I thought Fuel was an interesting idea and the food was very good. I thought it failed basically because I had heard Mrs Kluge was not easy to work for, and ran off the good people. But I don't really know.

I think the price of the food had quite a bit to do with Fuel failing under the Kluge ownership. The prior owner at that location had set a much lower price point for food which was good, but simple. I particularly loved the soups. The sandwiches were good as well. Again, simple. No imported cheeses or meats. Simplicity of the sandwiches also led to quick turnaround time between ordering and walking out the door. You also scooped your own container of soup, to go. The place used to be packed back then, largely by not terribly well-paid LexisNexis employees who could walk across the street without the need to park. Once the prices went up under Kluge, it just wasn't a viable daily option for those folks, who luckily found Blue Ridge Market to be a good replacement on the mall. If the prices were competitive with Blue Ridge, I'd imagine the new owners could lure back a large number of those employees for at least some of the lunches they choose to eat out. The LexisNexis building houses hundreds of employees. A wise new owner would take their proximity and ability to pay into account.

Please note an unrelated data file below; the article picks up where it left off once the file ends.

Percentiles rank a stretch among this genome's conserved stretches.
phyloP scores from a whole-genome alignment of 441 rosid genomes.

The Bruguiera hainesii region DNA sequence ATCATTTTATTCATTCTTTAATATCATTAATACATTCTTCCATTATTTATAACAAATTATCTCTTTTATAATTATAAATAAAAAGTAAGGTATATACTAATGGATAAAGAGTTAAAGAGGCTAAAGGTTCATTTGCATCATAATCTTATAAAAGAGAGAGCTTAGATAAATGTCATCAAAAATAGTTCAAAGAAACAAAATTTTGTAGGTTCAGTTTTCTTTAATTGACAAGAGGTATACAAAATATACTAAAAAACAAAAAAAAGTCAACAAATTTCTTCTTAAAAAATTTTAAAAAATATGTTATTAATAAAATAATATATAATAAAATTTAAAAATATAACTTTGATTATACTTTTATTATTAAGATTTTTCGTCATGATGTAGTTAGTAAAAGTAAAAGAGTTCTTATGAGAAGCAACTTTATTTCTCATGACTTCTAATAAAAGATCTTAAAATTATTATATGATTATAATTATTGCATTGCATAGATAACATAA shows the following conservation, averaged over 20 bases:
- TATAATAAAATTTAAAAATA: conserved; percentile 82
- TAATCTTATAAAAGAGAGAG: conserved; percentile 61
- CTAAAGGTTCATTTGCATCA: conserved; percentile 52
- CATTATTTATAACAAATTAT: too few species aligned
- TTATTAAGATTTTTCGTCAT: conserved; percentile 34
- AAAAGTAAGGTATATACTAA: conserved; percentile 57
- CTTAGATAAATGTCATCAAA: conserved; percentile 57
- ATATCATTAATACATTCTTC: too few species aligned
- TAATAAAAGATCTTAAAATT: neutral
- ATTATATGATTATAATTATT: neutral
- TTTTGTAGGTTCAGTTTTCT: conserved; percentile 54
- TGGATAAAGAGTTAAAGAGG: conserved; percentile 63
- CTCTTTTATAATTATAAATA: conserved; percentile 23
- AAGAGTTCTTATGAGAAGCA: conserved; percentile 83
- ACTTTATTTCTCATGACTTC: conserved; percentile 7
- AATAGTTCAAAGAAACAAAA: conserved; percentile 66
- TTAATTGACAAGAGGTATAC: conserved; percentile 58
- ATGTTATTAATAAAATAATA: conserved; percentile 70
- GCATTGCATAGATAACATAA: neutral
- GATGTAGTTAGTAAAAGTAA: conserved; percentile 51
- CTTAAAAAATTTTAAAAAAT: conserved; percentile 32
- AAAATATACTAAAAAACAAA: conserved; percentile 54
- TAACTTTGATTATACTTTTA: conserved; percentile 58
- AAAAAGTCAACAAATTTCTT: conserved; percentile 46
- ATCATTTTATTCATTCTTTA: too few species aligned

I have to agree, where do you park?

As Beth noted, the last owner before Kluge did a pretty brisk business with reasonable prices. I don't know why that business was sold, but there is plenty of parking for a take out place. Bellair Market has a much more difficult parking and traffic situation and does a lot of business.

If the new Fuel good as what was there before Kluge, I'll happily go back to stopping there every day for breakfast and I agree that SNL and Lexus make for a large group of people to make lunch dollars from. The new owners definitely ought to offer a decent beer selection and good quick sandwiches to go.

The sandwiches at Fuel were quite good. Expensive, but delicious. They did not go out of business because the food wasn't excellent, or there was no parking, they went under because Kluge spent too much money fixing up the place originally, treated the staff awfully, and she eventually pissed away all her disposable cash making crummy wine.

Yes, Kluge wine was not good.

I remember when Patricia Kluge created Fuel Co. It was a delight to see the renovation of the old gas station into a simple and elegant building. I still think the canopy is one of the most beautiful ones I've ever seen at a gas station. I applaud Ms. Kluge for understanding the importance of good design and for hiring one of C'ville's great architects, Madison Spencer, to design her building. This canopy could have been a boring pre-fab type -- but instead Charlottesville got a unique and attractive piece of architecture.